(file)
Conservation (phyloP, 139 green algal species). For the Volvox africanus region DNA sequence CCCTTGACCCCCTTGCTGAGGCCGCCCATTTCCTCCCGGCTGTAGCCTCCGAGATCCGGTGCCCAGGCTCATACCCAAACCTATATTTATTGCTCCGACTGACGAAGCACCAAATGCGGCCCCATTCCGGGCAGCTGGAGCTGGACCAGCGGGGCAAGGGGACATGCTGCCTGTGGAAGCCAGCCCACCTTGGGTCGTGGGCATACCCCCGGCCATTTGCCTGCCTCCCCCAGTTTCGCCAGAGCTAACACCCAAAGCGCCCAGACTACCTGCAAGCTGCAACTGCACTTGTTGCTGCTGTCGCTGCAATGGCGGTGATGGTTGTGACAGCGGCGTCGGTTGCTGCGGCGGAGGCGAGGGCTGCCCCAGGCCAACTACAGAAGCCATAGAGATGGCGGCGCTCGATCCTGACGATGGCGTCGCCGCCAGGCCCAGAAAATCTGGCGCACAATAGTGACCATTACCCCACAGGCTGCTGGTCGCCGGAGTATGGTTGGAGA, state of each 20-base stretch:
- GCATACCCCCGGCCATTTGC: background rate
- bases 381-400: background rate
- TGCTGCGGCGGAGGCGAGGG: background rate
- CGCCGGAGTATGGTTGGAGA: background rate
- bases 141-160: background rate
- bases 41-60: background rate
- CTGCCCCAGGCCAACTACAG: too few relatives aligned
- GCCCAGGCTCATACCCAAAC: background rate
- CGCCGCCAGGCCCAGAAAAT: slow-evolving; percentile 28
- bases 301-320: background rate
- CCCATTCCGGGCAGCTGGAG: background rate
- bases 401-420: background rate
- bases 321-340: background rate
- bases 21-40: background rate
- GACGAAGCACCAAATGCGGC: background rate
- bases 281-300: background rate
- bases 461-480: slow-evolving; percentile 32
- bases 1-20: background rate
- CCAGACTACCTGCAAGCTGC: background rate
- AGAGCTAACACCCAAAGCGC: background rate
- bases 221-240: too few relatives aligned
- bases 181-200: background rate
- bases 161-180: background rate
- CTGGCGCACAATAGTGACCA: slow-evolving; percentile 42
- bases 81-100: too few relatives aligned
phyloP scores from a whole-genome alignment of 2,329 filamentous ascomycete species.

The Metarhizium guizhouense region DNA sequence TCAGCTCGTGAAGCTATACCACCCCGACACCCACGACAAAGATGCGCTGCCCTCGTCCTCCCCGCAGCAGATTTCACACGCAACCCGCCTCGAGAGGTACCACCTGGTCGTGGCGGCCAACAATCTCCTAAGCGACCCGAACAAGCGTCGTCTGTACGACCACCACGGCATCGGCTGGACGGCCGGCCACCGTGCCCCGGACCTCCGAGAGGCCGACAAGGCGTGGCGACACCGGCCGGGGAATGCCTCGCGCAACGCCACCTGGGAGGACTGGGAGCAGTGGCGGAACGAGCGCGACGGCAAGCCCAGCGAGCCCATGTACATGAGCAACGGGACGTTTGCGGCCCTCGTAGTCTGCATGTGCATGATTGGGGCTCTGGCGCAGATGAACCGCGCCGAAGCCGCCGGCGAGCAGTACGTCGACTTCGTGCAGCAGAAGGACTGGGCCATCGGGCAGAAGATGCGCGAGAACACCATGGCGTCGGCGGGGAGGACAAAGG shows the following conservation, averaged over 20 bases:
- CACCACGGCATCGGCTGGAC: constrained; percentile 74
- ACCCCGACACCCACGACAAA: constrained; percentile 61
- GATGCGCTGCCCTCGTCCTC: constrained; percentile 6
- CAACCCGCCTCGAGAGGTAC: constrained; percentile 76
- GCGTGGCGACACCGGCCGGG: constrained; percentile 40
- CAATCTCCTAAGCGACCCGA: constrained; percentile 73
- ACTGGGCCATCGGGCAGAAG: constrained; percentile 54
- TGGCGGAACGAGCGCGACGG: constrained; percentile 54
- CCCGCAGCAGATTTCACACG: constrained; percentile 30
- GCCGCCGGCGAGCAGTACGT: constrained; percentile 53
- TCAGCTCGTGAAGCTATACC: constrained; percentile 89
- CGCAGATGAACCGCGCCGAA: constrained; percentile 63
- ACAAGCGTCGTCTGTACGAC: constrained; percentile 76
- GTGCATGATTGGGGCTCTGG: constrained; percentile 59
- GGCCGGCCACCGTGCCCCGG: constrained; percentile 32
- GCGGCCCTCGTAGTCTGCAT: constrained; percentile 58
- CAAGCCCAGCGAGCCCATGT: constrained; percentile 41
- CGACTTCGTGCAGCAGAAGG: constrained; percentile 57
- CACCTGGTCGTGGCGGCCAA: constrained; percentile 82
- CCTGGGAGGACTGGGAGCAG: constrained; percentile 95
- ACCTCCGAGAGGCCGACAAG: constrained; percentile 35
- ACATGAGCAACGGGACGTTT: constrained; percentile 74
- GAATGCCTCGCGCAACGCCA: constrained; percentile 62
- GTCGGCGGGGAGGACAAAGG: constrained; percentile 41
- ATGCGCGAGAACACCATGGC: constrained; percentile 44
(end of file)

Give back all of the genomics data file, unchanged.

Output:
Conservation (phyloP, 139 green algal species). For the Volvox africanus region DNA sequence CCCTTGACCCCCTTGCTGAGGCCGCCCATTTCCTCCCGGCTGTAGCCTCCGAGATCCGGTGCCCAGGCTCATACCCAAACCTATATTTATTGCTCCGACTGACGAAGCACCAAATGCGGCCCCATTCCGGGCAGCTGGAGCTGGACCAGCGGGGCAAGGGGACATGCTGCCTGTGGAAGCCAGCCCACCTTGGGTCGTGGGCATACCCCCGGCCATTTGCCTGCCTCCCCCAGTTTCGCCAGAGCTAACACCCAAAGCGCCCAGACTACCTGCAAGCTGCAACTGCACTTGTTGCTGCTGTCGCTGCAATGGCGGTGATGGTTGTGACAGCGGCGTCGGTTGCTGCGGCGGAGGCGAGGGCTGCCCCAGGCCAACTACAGAAGCCATAGAGATGGCGGCGCTCGATCCTGACGATGGCGTCGCCGCCAGGCCCAGAAAATCTGGCGCACAATAGTGACCATTACCCCACAGGCTGCTGGTCGCCGGAGTATGGTTGGAGA, state of each 20-base stretch:
- GCATACCCCCGGCCATTTGC: background rate
- bases 381-400: background rate
- TGCTGCGGCGGAGGCGAGGG: background rate
- CGCCGGAGTATGGTTGGAGA: background rate
- bases 141-160: background rate
- bases 41-60: background rate
- CTGCCCCAGGCCAACTACAG: too few relatives aligned
- GCCCAGGCTCATACCCAAAC: background rate
- CGCCGCCAGGCCCAGAAAAT: slow-evolving; percentile 28
- bases 301-320: background rate
- CCCATTCCGGGCAGCTGGAG: background rate
- bases 401-420: background rate
- bases 321-340: background rate
- bases 21-40: background rate
- GACGAAGCACCAAATGCGGC: background rate
- bases 281-300: background rate
- bases 461-480: slow-evolving; percentile 32
- bases 1-20: background rate
- CCAGACTACCTGCAAGCTGC: background rate
- AGAGCTAACACCCAAAGCGC: background rate
- bases 221-240: too few relatives aligned
- bases 181-200: background rate
- bases 161-180: background rate
- CTGGCGCACAATAGTGACCA: slow-evolving; percentile 42
- bases 81-100: too few relatives aligned
phyloP scores from a whole-genome alignment of 2,329 filamentous ascomycete species.

The Metarhizium guizhouense region DNA sequence TCAGCTCGTGAAGCTATACCACCCCGACACCCACGACAAAGATGCGCTGCCCTCGTCCTCCCCGCAGCAGATTTCACACGCAACCCGCCTCGAGAGGTACCACCTGGTCGTGGCGGCCAACAATCTCCTAAGCGACCCGAACAAGCGTCGTCTGTACGACCACCACGGCATCGGCTGGACGGCCGGCCACCGTGCCCCGGACCTCCGAGAGGCCGACAAGGCGTGGCGACACCGGCCGGGGAATGCCTCGCGCAACGCCACCTGGGAGGACTGGGAGCAGTGGCGGAACGAGCGCGACGGCAAGCCCAGCGAGCCCATGTACATGAGCAACGGGACGTTTGCGGCCCTCGTAGTCTGCATGTGCATGATTGGGGCTCTGGCGCAGATGAACCGCGCCGAAGCCGCCGGCGAGCAGTACGTCGACTTCGTGCAGCAGAAGGACTGGGCCATCGGGCAGAAGATGCGCGAGAACACCATGGCGTCGGCGGGGAGGACAAAGG shows the following conservation, averaged over 20 bases:
- CACCACGGCATCGGCTGGAC: constrained; percentile 74
- ACCCCGACACCCACGACAAA: constrained; percentile 61
- GATGCGCTGCCCTCGTCCTC: constrained; percentile 6
- CAACCCGCCTCGAGAGGTAC: constrained; percentile 76
- GCGTGGCGACACCGGCCGGG: constrained; percentile 40
- CAATCTCCTAAGCGACCCGA: constrained; percentile 73
- ACTGGGCCATCGGGCAGAAG: constrained; percentile 54
- TGGCGGAACGAGCGCGACGG: constrained; percentile 54
- CCCGCAGCAGATTTCACACG: constrained; percentile 30
- GCCGCCGGCGAGCAGTACGT: constrained; percentile 53
- TCAGCTCGTGAAGCTATACC: constrained; percentile 89
- CGCAGATGAACCGCGCCGAA: constrained; percentile 63
- ACAAGCGTCGTCTGTACGAC: constrained; percentile 76
- GTGCATGATTGGGGCTCTGG: constrained; percentile 59
- GGCCGGCCACCGTGCCCCGG: constrained; percentile 32
- GCGGCCCTCGTAGTCTGCAT: constrained; percentile 58
- CAAGCCCAGCGAGCCCATGT: constrained; percentile 41
- CGACTTCGTGCAGCAGAAGG: constrained; percentile 57
- CACCTGGTCGTGGCGGCCAA: constrained; percentile 82
- CCTGGGAGGACTGGGAGCAG: constrained; percentile 95
- ACCTCCGAGAGGCCGACAAG: constrained; percentile 35
- ACATGAGCAACGGGACGTTT: constrained; percentile 74
- GAATGCCTCGCGCAACGCCA: constrained; percentile 62
- GTCGGCGGGGAGGACAAAGG: constrained; percentile 41
- ATGCGCGAGAACACCATGGC: constrained; percentile 44